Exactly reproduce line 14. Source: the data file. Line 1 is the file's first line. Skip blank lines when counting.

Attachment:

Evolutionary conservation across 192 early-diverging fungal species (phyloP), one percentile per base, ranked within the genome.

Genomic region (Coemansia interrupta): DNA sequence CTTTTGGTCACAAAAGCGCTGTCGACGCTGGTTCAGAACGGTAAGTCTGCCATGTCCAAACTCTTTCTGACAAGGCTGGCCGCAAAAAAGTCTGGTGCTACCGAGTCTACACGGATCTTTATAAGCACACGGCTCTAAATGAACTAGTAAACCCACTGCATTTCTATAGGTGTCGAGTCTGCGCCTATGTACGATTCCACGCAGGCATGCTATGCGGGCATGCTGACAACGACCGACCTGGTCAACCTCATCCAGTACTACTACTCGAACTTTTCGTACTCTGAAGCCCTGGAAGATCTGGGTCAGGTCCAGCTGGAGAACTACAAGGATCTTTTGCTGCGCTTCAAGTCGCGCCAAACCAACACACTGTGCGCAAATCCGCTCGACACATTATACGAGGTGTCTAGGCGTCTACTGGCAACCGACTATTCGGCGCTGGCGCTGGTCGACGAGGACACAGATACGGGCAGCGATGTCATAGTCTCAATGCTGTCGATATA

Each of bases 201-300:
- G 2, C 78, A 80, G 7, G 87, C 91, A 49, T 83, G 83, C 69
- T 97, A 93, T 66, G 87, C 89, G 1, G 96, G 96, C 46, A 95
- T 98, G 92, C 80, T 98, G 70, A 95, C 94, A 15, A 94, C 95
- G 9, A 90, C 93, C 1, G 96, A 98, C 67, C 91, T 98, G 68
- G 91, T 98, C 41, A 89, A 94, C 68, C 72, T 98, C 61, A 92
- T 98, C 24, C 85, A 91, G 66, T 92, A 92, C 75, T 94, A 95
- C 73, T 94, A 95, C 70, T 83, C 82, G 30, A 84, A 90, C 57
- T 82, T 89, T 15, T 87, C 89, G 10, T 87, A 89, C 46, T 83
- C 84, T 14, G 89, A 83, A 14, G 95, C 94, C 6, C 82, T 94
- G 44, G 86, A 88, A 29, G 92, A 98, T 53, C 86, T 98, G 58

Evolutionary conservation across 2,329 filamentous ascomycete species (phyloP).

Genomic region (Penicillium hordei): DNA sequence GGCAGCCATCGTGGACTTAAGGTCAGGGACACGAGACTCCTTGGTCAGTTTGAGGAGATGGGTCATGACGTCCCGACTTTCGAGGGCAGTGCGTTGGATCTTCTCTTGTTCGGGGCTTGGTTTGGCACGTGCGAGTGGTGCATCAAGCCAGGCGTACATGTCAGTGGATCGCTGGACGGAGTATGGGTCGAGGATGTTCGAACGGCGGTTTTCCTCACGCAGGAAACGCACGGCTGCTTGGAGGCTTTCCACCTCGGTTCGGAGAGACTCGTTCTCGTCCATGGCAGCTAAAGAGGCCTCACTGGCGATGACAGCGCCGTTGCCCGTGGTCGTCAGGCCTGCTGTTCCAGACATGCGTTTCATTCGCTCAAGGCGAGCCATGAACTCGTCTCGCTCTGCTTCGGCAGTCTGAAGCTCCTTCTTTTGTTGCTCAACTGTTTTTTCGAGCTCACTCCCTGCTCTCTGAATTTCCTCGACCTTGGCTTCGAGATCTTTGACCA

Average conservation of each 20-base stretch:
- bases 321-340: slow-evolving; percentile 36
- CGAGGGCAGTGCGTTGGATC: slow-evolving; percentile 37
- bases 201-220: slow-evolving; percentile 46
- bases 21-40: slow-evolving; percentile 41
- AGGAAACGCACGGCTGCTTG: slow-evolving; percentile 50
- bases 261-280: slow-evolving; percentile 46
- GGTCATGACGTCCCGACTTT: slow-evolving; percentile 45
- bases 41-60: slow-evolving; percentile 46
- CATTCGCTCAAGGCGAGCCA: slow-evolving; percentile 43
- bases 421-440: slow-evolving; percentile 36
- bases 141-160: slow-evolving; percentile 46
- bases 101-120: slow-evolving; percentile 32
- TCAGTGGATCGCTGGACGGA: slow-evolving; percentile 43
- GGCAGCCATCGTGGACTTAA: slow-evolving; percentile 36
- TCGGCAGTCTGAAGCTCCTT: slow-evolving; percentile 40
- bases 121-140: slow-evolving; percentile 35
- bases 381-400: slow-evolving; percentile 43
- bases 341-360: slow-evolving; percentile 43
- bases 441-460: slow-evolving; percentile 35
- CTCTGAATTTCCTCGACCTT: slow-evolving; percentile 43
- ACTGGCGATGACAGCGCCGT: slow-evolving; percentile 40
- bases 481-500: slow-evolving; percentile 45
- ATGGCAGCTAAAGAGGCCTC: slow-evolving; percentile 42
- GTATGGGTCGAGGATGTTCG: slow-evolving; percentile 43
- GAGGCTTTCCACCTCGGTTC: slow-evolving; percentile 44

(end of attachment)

Evolutionary conservation across 2,329 filamentous ascomycete species (phyloP).